Renee Holmes one of 11 recipients of scholarship programme

Unlocking their talent.

Unlocking their talent.

The 11 recipients are Renee Holmes (rugby, front row, far right), Isa Norman-Bell (touch rugby, rugby), Mahina Paul (touch rugby, rugby) Holly Stewart (tennis), Lucy Makaea (surf lifesaving), Samalulu Clifton (surf lifesaving), Dhys Faleafaga (rugby), Ainsleyana Puleiata (netball), Theresa Ngata (netball), Leah Mafua (basketball) and Sharne Pupuke-Robati (basketball). Picture supplied
GISBORNE rugby player Renee Holmes is in the first New Zealand Harlequins women’s rugby squad selected. File picture by Hawke's Bay Today

Renee Holmes is a glass-half-full sort of young woman.

She “wasn’t really big on school”, so she focused on lunchtime sport as something to look forward to each day.

This week, at 18, she was named as one of 11 inaugural recipients of the Tania Dalton Foundation scholarship programme.

For the next three years, these promising sportswomen will be given financial, mentoring and personal development support to “unlock their talent and enable them to live their biggest life”.

Holmes has always loved sport. First it was taekwon-do, then football . . . for years, football was her sports career focus.

But her awareness of other codes broadened during her time at Gisborne Intermediate School.

“We had so many opportunities,” she said. “Basketball, cricket, rugby, touch, sevens, football, ultimate frisbee, kio rahi . . . I just loved being outside and playing in a team. I’m not an individual sportsperson.

“And I wasn’t really big on school. But I knew I had to go, and the best way to keep myself enthusiastic about going to school was to think about the lunchtime sport.”

At high school, her main sports were football, rugby, kio rahi and frisbee.

Holmes stopped playing rugby for a while and attended Massey High School in Year 11, boarding in Auckland and playing women’s national league football for the New Zealand under-17 girls’ side in 2015.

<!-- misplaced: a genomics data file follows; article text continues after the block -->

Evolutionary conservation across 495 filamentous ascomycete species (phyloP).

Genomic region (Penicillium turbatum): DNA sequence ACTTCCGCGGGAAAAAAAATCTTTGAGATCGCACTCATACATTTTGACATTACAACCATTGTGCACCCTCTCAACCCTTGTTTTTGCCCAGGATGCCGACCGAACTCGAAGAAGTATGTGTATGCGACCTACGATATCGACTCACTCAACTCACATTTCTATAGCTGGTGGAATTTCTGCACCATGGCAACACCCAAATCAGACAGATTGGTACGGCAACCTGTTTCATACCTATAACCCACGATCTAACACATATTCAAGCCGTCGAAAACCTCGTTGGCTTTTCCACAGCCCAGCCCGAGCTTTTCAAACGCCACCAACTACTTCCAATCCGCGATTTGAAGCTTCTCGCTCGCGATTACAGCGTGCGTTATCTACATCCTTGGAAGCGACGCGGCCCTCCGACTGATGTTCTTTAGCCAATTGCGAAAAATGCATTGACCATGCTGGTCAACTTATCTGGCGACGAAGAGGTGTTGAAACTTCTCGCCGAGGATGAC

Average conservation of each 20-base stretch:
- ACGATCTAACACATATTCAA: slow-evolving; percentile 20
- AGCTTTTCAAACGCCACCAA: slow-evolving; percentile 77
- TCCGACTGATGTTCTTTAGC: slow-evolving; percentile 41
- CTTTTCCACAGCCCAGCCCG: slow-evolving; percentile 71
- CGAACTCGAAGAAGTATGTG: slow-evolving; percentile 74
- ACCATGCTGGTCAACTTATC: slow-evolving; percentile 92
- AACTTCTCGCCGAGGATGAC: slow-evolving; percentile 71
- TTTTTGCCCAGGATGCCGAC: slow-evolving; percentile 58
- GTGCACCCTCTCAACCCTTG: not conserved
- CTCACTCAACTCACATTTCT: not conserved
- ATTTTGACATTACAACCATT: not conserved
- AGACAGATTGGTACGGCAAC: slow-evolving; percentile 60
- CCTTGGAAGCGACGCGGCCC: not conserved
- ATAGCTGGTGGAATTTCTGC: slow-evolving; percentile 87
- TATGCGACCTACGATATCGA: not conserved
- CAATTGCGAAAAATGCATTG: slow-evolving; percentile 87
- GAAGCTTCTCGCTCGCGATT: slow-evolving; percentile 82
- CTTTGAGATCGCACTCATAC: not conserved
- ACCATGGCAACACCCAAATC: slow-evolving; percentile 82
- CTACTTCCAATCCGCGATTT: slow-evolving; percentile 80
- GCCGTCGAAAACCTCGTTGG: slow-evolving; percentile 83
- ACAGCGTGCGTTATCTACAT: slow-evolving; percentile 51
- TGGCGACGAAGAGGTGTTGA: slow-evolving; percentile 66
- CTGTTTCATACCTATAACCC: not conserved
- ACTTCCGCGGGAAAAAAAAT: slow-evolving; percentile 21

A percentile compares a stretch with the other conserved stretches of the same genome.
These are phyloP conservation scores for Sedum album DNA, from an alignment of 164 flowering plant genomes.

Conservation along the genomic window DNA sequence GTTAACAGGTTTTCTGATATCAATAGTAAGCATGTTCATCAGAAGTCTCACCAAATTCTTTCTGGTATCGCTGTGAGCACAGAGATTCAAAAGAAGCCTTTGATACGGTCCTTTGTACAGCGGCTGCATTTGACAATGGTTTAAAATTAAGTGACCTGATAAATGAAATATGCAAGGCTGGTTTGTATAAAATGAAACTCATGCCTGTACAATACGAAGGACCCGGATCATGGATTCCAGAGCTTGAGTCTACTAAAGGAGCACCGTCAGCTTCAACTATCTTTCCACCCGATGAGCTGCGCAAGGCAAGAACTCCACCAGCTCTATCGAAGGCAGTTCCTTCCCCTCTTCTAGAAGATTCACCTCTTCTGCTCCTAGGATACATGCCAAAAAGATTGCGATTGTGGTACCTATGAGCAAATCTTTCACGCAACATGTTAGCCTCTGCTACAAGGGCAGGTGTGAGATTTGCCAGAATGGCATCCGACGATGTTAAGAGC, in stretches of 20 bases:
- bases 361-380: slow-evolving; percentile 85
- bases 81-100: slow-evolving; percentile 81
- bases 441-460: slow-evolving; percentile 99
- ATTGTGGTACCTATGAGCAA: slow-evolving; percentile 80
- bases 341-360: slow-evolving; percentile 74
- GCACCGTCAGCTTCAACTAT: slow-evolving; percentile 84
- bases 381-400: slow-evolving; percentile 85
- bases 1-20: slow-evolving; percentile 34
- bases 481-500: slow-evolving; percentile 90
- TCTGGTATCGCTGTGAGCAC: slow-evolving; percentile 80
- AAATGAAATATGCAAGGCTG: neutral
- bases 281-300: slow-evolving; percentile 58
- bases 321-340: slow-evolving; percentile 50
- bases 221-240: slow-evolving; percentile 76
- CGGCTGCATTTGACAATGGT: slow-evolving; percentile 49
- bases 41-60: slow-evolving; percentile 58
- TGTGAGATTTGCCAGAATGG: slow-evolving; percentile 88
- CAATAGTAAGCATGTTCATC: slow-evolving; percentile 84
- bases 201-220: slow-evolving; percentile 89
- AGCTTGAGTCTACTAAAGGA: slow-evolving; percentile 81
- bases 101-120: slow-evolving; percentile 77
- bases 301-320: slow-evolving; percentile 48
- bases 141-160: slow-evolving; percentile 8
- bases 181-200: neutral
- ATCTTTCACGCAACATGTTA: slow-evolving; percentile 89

But the pull of family and home brought her back to Gisborne. She did Year 12 at Gisborne Girls’ High School and started playing rugby again. Her last year of serious football was 2015.

In early 2016, Holmes started playing sevens rugby for Gisborne Girls’ High School and in December that year they went to the Condors in Auckland.

Holmes was keen to get into the 15-a-side game but Gisborne has no women’s competition, so last year she played club rugby in Hawke’s Bay, commuting between Gisborne and Hawke’s Bay twice a week — once for training and again for games.

Most valuable player

At season’s end she was named women’s most valuable player for Hastings Rugby and Sports Club.

Having caught the eye of provincial selectors, Holmes played for the Hawke’s Bay Tuis in the Farah Palmer Cup championship division, usually at second five-eighth or centre.

With 2017 her last year at school, Holmes was ready to take the next step in her sporting development. Last week she moved to Tauranga and has set her sights on making the Bay of Plenty Volcanix, just promoted from the championship to the premier division of the Farah Palmer Cup.

“They didn’t approach me,” Holmes said. “One of my friends moved to the Bay of Plenty and, having seen her excel so much, I really wanted to play for the Volcanix.

“Competition for places is strong but I’ve gone to training for academy sevens, and been to a Bay of Plenty gym session and club training.”